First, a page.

Shiites, Sunnis connect in California Mosque

SHAFAQNA – Building bridges between American Sunnis and Shiites, a California mosque is using art, music and celebrations to bring members of the Muslim community together, bridging a deep gap void between the two sects.

“I think one missing thing … right now, today, is beauty — really paying attention to the beauty of Islam, and its rich history,” California mosque leader Ali Sheikhulislami told npr on Sunday, October 18.

Sheikhulislami, the leader of the Islamic Cultural Center of Northern California (ICCNC), was talking about activities being held by his mosque to break down divisions between Sunnis and Shiites.

In its majestic building, ICCNC tries to be a model of harmony between the two sects by hosting plays, open mic nights, painting and ceramics classes.

“Every inch of this building just has a meaning,” manager Azita Sayyah says.

Being not like an average mosque, white, black and Asian people, some in embroidered green Sufi robes, others in black Shiite turbans or flowing white Arab jalabeyas, pack ICCNC.

“It’s a unique experience,” says Ali Saadeghi.

“If you go to a traditional Muslim place, that’s not something that you’re gonna get. It’s more fun, and it’s a good place for my kid and my wife to enjoy.”

The United States is home to a Muslim community of between six to eight million.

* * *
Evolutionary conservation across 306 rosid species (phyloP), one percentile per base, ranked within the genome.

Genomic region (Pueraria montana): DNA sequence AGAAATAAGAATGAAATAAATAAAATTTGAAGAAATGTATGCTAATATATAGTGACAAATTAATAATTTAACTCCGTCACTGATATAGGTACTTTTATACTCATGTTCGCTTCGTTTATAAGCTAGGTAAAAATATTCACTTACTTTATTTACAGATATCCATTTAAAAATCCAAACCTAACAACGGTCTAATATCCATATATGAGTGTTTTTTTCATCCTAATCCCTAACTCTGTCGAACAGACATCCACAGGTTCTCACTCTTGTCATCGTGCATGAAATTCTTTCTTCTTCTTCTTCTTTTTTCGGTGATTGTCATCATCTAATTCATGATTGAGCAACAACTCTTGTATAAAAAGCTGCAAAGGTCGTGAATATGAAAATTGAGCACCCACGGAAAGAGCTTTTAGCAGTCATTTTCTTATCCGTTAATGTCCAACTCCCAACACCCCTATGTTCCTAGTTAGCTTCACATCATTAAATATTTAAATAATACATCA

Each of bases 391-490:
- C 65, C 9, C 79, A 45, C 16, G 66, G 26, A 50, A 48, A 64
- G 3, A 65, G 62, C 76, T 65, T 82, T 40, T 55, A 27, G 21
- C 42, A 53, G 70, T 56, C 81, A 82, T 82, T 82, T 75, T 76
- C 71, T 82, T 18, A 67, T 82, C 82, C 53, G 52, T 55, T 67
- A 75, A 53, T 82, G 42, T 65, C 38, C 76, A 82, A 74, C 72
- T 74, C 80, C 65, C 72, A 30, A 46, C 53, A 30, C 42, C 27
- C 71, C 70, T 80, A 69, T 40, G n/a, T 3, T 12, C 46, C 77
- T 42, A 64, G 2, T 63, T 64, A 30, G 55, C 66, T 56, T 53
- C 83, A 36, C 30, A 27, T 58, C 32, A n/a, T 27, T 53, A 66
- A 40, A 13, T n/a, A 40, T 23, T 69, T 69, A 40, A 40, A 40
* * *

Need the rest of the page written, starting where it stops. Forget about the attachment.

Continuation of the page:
A recent survey about mosques in the United States found that %7 of mosques in the country are Shiites.

The survey also showed that %44 of Shiite mosques in the United States opened in the 1990s.


The mosque has been favourable for many visitors, where they found rare harmony between Sunnis and Shiites.

“The unique thing about the American experience is … we are able to come to this country and practice the religion the way we want to, and to do it in a way that we’re tolerant of each other,” said ICCNC’s Ahmed Sheikhulislami.

A similar opinion was shared by Ali Sheikhulislami, the mosque leader, who believes that being far from the Middle East gives room for dialogue.

“We were talking to a friend, and he said, ‘My mother is Sunni and my father is Shiite, so … we call ourselves sushi!'” Sheikhulislami recalled.

“We like that! … We are one; these things should not divide us. We are all humans. We’re all sushi.”

For Salman Mashayekh, an engineer from Santa Clara, infighting between the two sects is unacceptable.

“It’s nonsense, Shiite and Sunni people fighting each other and killing each other,” he said.

“That’s just not something the Prophet would not have wanted.

“We need to work together and sit with each other and listen each other out, and just have our own beliefs and not fight over anything,” Mashayekh added.

High numbers of Shiites have immigrated to the United States following the US invasion of Iraq in 2003.

Differences between Shiites and Sunnis, however, were little noticed as members of the two sects prayed at the same mosques.

This was attributed to many reasons, including the high costs of building mosques.

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